Thursday, July 7, 2016

The Magician's Land by Lev Grossman

I'm really glad that I didn't wait to read the final installment of the Magician's trilogy. It's interesting to read other's reviews of the books, especially on goodreads. I personally loved the snark of Quentin and co, simply because I'm full of snark and salt, and  I'm just getting saltier with age.

It starts off with Quentin 30 years old. That was a reality check for me, since I turned the big 2-9 this year, and staring down the face of 30. Whereas in the second book he's still dissatisfied with life (and despite all that he went through with the first book, has not learned a thing), he's finally humbled, and is at peace with how the events of the second book turned out. He goes back to Brakebill's and becomes a teacher, a choice where normally, I wouldn't agree with (education always seems to be the backup career) but he settles into it, and enjoys it. He is also finally given a discipline, "repair of small objects."

Meh. I'm not sure about all of that but I'm sure it'll come in handy later on.

A few other things happens that signals the change of life for Quentin: his father passed away, and Quentin, though matured, has a hope that his father was also a magician, and goes looking for this "final quest" in his office, searching for meaning. When he figures out that his father wasn't a magician, and his death was just a part of life, Quentin is distraught, but moves on and goes back to Brakebill's.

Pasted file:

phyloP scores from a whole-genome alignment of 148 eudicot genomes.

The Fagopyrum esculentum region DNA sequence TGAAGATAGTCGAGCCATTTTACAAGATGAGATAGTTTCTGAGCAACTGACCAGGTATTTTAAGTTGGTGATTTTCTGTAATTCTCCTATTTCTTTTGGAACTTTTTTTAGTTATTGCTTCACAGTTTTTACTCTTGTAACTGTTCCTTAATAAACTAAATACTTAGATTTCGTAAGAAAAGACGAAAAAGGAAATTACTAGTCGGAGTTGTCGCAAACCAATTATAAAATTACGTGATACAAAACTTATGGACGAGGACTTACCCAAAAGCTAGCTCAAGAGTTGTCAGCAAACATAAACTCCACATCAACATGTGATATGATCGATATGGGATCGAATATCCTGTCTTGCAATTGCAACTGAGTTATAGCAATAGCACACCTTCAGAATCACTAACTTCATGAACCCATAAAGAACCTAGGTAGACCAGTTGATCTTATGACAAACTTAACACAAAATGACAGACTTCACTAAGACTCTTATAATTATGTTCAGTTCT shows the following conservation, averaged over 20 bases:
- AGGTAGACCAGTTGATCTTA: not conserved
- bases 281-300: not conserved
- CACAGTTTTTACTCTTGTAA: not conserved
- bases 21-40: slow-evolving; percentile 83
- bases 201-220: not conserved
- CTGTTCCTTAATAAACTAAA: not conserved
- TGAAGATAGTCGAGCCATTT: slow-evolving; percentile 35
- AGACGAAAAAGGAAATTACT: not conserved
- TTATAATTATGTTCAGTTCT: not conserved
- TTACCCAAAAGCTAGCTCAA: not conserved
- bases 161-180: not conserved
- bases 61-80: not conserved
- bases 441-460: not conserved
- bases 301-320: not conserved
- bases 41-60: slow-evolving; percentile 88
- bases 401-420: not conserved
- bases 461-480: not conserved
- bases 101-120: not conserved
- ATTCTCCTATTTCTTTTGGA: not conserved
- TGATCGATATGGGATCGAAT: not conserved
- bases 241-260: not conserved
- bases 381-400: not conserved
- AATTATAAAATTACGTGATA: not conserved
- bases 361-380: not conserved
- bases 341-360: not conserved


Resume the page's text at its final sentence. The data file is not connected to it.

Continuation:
Until Alice. He rescues a student when she encounters Alice the Niffin when a prank goes wrong. Plum is expelled from Brakebills and Quentin is fired for not following teacher protocols. From there, they start their weird partnership, seeking out a job stealing a suitcase.

What is also different about this book is the perspective of Elliot and Janet. Elliot was a prominent figure in the second book, but Janet took to the sidelines when Julia became a main character. I was really intrigued by Janet's story, even though interestingly enough, Grossman didn't go back to the beginning and describe how she even got to Brakebill's, which I guess is a moot point now. Janet is unapologetic and capable, which makes her a fun read.

Elliot has definitely matured. Even though this is the first time we're able to read his perspective, he's mostly a main character, so I feel like I know him. He's thinking of Fillory, and the destruction of the world, and everyone in it. When leadership is thrust upon him, Elliot doesn't buckle and instead uses his kingship to try and solve the problem. I love their friendship, I love how they work together, and Janet is a BAMF.

There are a lot of strong opinions about this series, but I loved it. I loved the stupid, silly meta references and again, the snark has matured, but there is still lots of snark in there. I really liked the ending, and how Quentin found what he was looking for, despite losing everything in the second book.

Enjoyable read.

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